Samsung says Note 7 overheating was caused by battery issues

Comments

  • Do Do

    You’re kidding

    • It’s Me

      Not buying it?

      Really, what else could they say except “yeah, we really did only have one problem and then there was another new problem. Really, that other problem was new, we didn’t miss it the first time”?

    • Do Do

      Actually when I wrote it, it was sarcasm directed at mobilesyrup that only had one small paragraph with the headline which didn’t say much. It’s now been updated of course. Not that it doesn’t still fit. I just hope this site is done with this story, at least until the Note 8 is released OR someone claims to know something factual that Samsung isn’t telling us about this subject. Otherwise I’m done with it.

  • southerndinner

    This is my surprised face

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  • Roger

    One more issue like this, Samsung will be done completely in the mobile industry. Hopefully they’ll get the next phones right.

    • dannyR

      phones right’?
      Are people bound and determined not to read a single paragraph of the matter?

    • Roger

      I was referring to the S8 and Note 8, or whatever it’ll be called. What do you mean by your statement?

    • Brad Fortin

      “One more issue like this, Samsung will be done completely in the mobile industry.”

      I doubt it. Companies this size tend to be pretty resilient, and they’d get to the same level as Sony, HTC, and BlackBerry before being “done completely”.

    • AJKahn

      I think after this fiasco, everyone would be going after Samsung anyway. Any other issue, people will try to find a way to burn the phone and blame it on them. Samsung, frankly, has become an easy target; not saying that it wasn’t their fault in this at all.

    • thereasoner

      There was lots of fake reports with the Note 7 already compounded by biased reporting. Samsung is just going to have to hold themselves to a higher standard moving forward because they won’t get any favouritism from tech press.

  • Techguru86

    So are they finished with having the worlds thinnest devices ? And finally putting a good battery into the devices ?

    • dannyR

      There are three phones thinner than Samsung’s thinnest, and their very thin tablet has no battery issues.

    • rick

      tablets don’t usually get put in pockets. Usually have a case and are dropped less often too.

    • Cowpoke Sal

      Hear, hear. I wish they’d ALL give up on this ‘thin is better’ BS.

    • Garrett Cooper

      Agreed. Give me a slightly bigger phone with a 35MaH battery and I’d be happy!

    • Brad Fortin

      Sounds like you could use a Sonim XP7 with a 4800 mAh battery.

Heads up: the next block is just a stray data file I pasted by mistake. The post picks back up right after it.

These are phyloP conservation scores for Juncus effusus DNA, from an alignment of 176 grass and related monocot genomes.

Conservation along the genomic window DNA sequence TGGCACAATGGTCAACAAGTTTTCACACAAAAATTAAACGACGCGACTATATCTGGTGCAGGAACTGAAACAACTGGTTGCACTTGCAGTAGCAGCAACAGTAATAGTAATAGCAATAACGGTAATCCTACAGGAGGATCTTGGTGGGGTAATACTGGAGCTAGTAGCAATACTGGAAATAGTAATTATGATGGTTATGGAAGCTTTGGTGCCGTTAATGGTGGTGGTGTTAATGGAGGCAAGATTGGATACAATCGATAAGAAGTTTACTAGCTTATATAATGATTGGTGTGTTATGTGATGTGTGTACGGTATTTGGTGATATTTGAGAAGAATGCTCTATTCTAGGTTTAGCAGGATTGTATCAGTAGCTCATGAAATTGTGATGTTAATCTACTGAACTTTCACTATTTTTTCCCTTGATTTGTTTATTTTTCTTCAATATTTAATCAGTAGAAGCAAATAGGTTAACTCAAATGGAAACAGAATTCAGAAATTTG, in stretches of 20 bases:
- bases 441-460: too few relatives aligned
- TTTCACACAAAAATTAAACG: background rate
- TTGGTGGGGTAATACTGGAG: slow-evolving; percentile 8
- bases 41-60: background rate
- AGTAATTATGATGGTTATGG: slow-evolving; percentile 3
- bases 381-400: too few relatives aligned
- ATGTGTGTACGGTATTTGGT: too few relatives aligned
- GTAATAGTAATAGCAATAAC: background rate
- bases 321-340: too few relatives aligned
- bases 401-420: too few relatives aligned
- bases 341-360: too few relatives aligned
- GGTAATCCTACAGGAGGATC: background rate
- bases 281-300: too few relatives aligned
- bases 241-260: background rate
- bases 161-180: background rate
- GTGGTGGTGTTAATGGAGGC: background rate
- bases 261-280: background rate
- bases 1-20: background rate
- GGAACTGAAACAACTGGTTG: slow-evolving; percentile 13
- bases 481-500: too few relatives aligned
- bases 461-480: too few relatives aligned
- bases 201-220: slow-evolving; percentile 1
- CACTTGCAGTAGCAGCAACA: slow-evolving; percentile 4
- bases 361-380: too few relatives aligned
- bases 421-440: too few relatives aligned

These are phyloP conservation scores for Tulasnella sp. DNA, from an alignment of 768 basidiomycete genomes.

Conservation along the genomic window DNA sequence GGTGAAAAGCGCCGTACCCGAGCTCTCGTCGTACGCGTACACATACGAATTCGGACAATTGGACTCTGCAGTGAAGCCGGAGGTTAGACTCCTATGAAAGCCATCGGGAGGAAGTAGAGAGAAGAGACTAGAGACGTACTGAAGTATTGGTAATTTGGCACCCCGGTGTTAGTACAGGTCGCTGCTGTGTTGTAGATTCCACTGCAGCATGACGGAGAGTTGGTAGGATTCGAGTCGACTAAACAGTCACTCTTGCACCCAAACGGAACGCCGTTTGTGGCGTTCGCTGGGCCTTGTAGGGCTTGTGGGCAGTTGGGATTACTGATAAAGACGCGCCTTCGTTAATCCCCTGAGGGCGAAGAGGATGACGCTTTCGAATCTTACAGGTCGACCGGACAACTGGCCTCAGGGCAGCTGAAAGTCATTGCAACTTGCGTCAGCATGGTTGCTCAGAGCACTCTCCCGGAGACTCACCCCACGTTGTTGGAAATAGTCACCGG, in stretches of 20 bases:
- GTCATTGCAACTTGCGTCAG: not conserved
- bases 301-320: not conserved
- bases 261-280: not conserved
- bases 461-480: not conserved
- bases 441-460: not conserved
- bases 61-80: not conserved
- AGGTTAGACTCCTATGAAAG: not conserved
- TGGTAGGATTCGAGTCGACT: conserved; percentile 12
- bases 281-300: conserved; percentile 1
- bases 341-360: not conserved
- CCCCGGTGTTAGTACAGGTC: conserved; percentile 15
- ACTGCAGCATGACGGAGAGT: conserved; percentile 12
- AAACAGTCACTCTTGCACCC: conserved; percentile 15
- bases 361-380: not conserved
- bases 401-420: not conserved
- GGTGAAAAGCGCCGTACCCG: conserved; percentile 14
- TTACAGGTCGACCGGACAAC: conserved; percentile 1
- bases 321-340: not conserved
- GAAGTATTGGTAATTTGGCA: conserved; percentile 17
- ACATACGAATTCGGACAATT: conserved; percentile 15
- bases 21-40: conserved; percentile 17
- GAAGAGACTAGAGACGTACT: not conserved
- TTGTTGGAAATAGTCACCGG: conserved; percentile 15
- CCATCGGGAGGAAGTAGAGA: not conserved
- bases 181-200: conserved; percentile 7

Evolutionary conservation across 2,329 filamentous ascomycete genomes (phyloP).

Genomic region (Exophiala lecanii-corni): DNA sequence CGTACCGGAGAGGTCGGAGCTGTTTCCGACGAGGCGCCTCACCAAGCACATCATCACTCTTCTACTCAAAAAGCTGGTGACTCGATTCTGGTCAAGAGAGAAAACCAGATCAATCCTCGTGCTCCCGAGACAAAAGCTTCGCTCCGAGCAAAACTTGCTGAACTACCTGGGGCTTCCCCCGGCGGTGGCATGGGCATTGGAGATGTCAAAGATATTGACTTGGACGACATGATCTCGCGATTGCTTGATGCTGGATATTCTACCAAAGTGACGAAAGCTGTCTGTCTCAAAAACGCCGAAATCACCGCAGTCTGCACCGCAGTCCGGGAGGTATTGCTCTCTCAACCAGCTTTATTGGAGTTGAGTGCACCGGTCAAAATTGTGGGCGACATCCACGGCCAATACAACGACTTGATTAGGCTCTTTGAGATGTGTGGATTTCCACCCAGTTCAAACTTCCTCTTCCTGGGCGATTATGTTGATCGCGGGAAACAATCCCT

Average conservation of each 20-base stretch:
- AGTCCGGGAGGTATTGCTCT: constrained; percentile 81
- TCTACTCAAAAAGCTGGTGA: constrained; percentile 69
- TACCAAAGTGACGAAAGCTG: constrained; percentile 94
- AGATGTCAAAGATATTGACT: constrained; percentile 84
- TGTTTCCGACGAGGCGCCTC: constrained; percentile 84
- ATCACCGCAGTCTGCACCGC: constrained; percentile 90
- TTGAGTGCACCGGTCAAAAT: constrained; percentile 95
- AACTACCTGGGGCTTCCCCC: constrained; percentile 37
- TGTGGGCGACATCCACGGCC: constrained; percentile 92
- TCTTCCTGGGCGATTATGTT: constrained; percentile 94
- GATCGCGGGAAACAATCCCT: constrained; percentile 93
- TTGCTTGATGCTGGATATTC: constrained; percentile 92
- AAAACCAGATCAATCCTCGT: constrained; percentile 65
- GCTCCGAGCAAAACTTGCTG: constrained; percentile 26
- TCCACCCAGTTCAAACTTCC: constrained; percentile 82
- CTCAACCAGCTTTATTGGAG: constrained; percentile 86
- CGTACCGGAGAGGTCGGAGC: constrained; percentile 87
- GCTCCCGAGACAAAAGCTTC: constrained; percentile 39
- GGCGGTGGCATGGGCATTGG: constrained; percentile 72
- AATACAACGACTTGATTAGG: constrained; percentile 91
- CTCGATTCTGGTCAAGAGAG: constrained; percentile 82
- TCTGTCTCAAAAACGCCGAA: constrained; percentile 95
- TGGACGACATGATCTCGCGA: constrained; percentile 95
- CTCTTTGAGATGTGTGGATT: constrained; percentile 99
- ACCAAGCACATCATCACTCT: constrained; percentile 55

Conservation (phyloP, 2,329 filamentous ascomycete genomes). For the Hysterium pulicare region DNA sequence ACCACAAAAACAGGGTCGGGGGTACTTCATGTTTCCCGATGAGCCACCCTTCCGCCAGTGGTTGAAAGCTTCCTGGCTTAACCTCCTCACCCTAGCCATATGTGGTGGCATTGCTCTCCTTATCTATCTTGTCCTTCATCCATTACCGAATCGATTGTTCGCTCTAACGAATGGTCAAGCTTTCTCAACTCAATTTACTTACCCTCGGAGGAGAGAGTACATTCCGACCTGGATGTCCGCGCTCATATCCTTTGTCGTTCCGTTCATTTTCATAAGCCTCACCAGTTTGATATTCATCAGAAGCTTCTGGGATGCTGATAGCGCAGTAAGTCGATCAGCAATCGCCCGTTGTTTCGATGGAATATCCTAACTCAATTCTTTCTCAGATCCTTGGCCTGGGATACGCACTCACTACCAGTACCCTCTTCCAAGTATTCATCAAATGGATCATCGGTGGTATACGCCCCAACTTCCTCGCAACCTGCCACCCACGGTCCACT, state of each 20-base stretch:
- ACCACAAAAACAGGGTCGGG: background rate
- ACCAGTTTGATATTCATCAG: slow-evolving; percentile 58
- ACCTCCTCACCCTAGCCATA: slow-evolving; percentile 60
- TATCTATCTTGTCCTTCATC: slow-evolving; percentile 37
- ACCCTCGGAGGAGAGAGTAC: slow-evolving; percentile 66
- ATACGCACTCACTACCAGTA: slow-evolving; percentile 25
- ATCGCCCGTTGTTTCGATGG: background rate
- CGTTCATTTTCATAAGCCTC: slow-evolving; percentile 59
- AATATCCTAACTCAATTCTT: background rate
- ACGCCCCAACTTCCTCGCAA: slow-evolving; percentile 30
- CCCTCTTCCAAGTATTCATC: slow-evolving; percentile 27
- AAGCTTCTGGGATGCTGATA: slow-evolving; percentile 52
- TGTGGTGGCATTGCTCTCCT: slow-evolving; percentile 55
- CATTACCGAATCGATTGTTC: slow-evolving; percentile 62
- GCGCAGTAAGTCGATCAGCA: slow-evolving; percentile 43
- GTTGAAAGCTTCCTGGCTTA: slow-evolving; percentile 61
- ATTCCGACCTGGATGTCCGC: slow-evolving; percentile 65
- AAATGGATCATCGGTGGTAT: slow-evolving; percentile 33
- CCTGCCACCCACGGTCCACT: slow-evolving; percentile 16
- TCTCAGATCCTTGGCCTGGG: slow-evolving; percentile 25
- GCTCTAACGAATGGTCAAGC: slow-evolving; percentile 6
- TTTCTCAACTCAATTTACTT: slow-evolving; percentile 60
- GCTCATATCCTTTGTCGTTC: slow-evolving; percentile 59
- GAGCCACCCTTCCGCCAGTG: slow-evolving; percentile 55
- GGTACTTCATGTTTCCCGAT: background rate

• Cowpoke Sal

      A what?!?

    • Brad Fortin

      A big phone with a big battery.

    • Cowpoke Sal

      Gotcha!

  • ciderrules

    Wow. So a total of 4 different faults in 2 different sets of batteries.

    • Cowpoke Sal

      Yarp. It’s like a day out at the zoo; what in tarnation are those crazy chimps gonna get up to next?!?

    • thereasoner

      I’d imagine that the “additional” flaw found for each are those probably responsible for rare and random occurrences that have been known to happen to all kinds of different phones both before and since the Note 7 battery debacle.

      Costly mistake for Samsung nevertheless but maybe something good can come out of this for consumers and we see safer batteries in general going forward.

    • h2oflyer

      Agreed that rare and random battery occurances have happened since the early phones.

      Is this just a crutch that Samsung is using in this release/spin?

      And yes, since they have focused all attention (rightly or wrongly) on the lith-ion batteries, we will all be safer with better designed and tested batteries FROM Samsung.

      How Samsung can build fantastic phones like the S7’s and Note 7 and suddenly not pay attention to battery supply still doesn’t wash.

    • thereasoner

      To use your car manufacturer analogy, how can all of them put faculty airbags in their cars from the same supplier? None of them caught the problem until after people were seriously injured or died. It happens, checks are in place now that weren’t present before, same for phone batteries now as well.

      The first recall falls inline with the airbag analogy while the second is being blamed on the rush to get replacement Notes out. I think both OEMs and battery suppliers will do better now as the Chinese company that supplied the second batch will have to put counter measures as well. LG is talking about heat pipes to deal with hot batteries and others are now working on fire retardant sleeves for batteries. We should all benefit from the added scrutiny and safety I would think.

    • h2oflyer

      Yes, we’re all going to benefit from this with better and safer lith-ion batteries. The batteries and us users come out ahead after this debacle, if this truly was the sole problem.

      Let’s see what other changes and improvements are coming with the S8 which has been delayed, I suppose for safety reasons. I guess they’re having trouble designing and sourcing a battery.

    • thereasoner